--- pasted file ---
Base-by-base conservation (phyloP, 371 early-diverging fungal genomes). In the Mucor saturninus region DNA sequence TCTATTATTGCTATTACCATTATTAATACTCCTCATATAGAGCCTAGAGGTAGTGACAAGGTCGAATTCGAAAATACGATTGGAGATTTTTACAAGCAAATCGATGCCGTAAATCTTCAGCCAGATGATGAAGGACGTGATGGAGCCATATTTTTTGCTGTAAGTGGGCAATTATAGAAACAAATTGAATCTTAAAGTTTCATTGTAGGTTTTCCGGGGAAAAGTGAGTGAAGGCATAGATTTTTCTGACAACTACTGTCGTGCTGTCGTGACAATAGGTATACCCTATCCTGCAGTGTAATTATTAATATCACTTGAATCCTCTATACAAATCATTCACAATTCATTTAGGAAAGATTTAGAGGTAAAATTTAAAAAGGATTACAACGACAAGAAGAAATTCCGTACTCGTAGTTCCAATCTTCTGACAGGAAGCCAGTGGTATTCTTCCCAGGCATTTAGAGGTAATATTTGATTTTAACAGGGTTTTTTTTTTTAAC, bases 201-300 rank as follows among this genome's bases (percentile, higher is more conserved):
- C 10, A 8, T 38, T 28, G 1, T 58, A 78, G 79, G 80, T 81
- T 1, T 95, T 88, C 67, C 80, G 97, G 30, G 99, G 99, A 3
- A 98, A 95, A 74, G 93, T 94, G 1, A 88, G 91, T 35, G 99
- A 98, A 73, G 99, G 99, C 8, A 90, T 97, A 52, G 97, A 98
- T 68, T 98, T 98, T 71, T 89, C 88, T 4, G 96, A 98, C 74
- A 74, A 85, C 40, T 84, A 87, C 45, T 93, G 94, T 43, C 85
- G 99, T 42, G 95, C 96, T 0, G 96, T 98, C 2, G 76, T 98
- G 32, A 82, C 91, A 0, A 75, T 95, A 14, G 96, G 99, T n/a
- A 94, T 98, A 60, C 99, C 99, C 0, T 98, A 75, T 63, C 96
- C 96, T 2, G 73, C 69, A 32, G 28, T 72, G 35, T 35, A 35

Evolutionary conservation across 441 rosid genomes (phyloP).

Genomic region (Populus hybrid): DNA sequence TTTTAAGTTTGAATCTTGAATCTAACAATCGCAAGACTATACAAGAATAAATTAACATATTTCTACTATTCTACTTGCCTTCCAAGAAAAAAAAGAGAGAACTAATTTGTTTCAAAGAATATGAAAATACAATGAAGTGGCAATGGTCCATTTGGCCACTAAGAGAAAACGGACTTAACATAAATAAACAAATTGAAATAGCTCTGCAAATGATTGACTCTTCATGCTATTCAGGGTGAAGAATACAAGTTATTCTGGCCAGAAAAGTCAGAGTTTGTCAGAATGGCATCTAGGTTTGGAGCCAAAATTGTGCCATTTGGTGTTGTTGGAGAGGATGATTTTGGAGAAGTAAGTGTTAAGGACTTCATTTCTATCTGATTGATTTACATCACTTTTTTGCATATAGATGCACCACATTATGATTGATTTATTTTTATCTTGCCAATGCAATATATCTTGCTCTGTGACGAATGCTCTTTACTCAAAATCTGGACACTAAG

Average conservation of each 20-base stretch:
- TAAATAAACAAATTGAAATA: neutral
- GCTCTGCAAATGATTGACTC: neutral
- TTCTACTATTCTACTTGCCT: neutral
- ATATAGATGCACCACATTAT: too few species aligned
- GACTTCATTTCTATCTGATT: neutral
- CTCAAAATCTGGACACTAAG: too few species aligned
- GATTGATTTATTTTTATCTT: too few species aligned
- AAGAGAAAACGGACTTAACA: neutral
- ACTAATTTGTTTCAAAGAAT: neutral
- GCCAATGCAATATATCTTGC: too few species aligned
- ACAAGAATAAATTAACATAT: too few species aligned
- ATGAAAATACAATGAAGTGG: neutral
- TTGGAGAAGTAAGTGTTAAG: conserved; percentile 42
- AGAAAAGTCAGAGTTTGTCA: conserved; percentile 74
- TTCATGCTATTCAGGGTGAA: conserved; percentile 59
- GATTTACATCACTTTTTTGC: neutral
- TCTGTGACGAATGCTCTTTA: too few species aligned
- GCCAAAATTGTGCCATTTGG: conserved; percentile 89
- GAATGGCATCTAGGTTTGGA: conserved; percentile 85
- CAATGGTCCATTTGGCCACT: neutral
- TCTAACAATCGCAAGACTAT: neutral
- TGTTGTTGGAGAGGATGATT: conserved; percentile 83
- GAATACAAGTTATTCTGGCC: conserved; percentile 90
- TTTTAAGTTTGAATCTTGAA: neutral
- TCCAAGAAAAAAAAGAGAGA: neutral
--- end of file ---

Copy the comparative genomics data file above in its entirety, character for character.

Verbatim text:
Base-by-base conservation (phyloP, 371 early-diverging fungal genomes). In the Mucor saturninus region DNA sequence TCTATTATTGCTATTACCATTATTAATACTCCTCATATAGAGCCTAGAGGTAGTGACAAGGTCGAATTCGAAAATACGATTGGAGATTTTTACAAGCAAATCGATGCCGTAAATCTTCAGCCAGATGATGAAGGACGTGATGGAGCCATATTTTTTGCTGTAAGTGGGCAATTATAGAAACAAATTGAATCTTAAAGTTTCATTGTAGGTTTTCCGGGGAAAAGTGAGTGAAGGCATAGATTTTTCTGACAACTACTGTCGTGCTGTCGTGACAATAGGTATACCCTATCCTGCAGTGTAATTATTAATATCACTTGAATCCTCTATACAAATCATTCACAATTCATTTAGGAAAGATTTAGAGGTAAAATTTAAAAAGGATTACAACGACAAGAAGAAATTCCGTACTCGTAGTTCCAATCTTCTGACAGGAAGCCAGTGGTATTCTTCCCAGGCATTTAGAGGTAATATTTGATTTTAACAGGGTTTTTTTTTTTAAC, bases 201-300 rank as follows among this genome's bases (percentile, higher is more conserved):
- C 10, A 8, T 38, T 28, G 1, T 58, A 78, G 79, G 80, T 81
- T 1, T 95, T 88, C 67, C 80, G 97, G 30, G 99, G 99, A 3
- A 98, A 95, A 74, G 93, T 94, G 1, A 88, G 91, T 35, G 99
- A 98, A 73, G 99, G 99, C 8, A 90, T 97, A 52, G 97, A 98
- T 68, T 98, T 98, T 71, T 89, C 88, T 4, G 96, A 98, C 74
- A 74, A 85, C 40, T 84, A 87, C 45, T 93, G 94, T 43, C 85
- G 99, T 42, G 95, C 96, T 0, G 96, T 98, C 2, G 76, T 98
- G 32, A 82, C 91, A 0, A 75, T 95, A 14, G 96, G 99, T n/a
- A 94, T 98, A 60, C 99, C 99, C 0, T 98, A 75, T 63, C 96
- C 96, T 2, G 73, C 69, A 32, G 28, T 72, G 35, T 35, A 35

Evolutionary conservation across 441 rosid genomes (phyloP).

Genomic region (Populus hybrid): DNA sequence TTTTAAGTTTGAATCTTGAATCTAACAATCGCAAGACTATACAAGAATAAATTAACATATTTCTACTATTCTACTTGCCTTCCAAGAAAAAAAAGAGAGAACTAATTTGTTTCAAAGAATATGAAAATACAATGAAGTGGCAATGGTCCATTTGGCCACTAAGAGAAAACGGACTTAACATAAATAAACAAATTGAAATAGCTCTGCAAATGATTGACTCTTCATGCTATTCAGGGTGAAGAATACAAGTTATTCTGGCCAGAAAAGTCAGAGTTTGTCAGAATGGCATCTAGGTTTGGAGCCAAAATTGTGCCATTTGGTGTTGTTGGAGAGGATGATTTTGGAGAAGTAAGTGTTAAGGACTTCATTTCTATCTGATTGATTTACATCACTTTTTTGCATATAGATGCACCACATTATGATTGATTTATTTTTATCTTGCCAATGCAATATATCTTGCTCTGTGACGAATGCTCTTTACTCAAAATCTGGACACTAAG

Average conservation of each 20-base stretch:
- TAAATAAACAAATTGAAATA: neutral
- GCTCTGCAAATGATTGACTC: neutral
- TTCTACTATTCTACTTGCCT: neutral
- ATATAGATGCACCACATTAT: too few species aligned
- GACTTCATTTCTATCTGATT: neutral
- CTCAAAATCTGGACACTAAG: too few species aligned
- GATTGATTTATTTTTATCTT: too few species aligned
- AAGAGAAAACGGACTTAACA: neutral
- ACTAATTTGTTTCAAAGAAT: neutral
- GCCAATGCAATATATCTTGC: too few species aligned
- ACAAGAATAAATTAACATAT: too few species aligned
- ATGAAAATACAATGAAGTGG: neutral
- TTGGAGAAGTAAGTGTTAAG: conserved; percentile 42
- AGAAAAGTCAGAGTTTGTCA: conserved; percentile 74
- TTCATGCTATTCAGGGTGAA: conserved; percentile 59
- GATTTACATCACTTTTTTGC: neutral
- TCTGTGACGAATGCTCTTTA: too few species aligned
- GCCAAAATTGTGCCATTTGG: conserved; percentile 89
- GAATGGCATCTAGGTTTGGA: conserved; percentile 85
- CAATGGTCCATTTGGCCACT: neutral
- TCTAACAATCGCAAGACTAT: neutral
- TGTTGTTGGAGAGGATGATT: conserved; percentile 83
- GAATACAAGTTATTCTGGCC: conserved; percentile 90
- TTTTAAGTTTGAATCTTGAA: neutral
- TCCAAGAAAAAAAAGAGAGA: neutral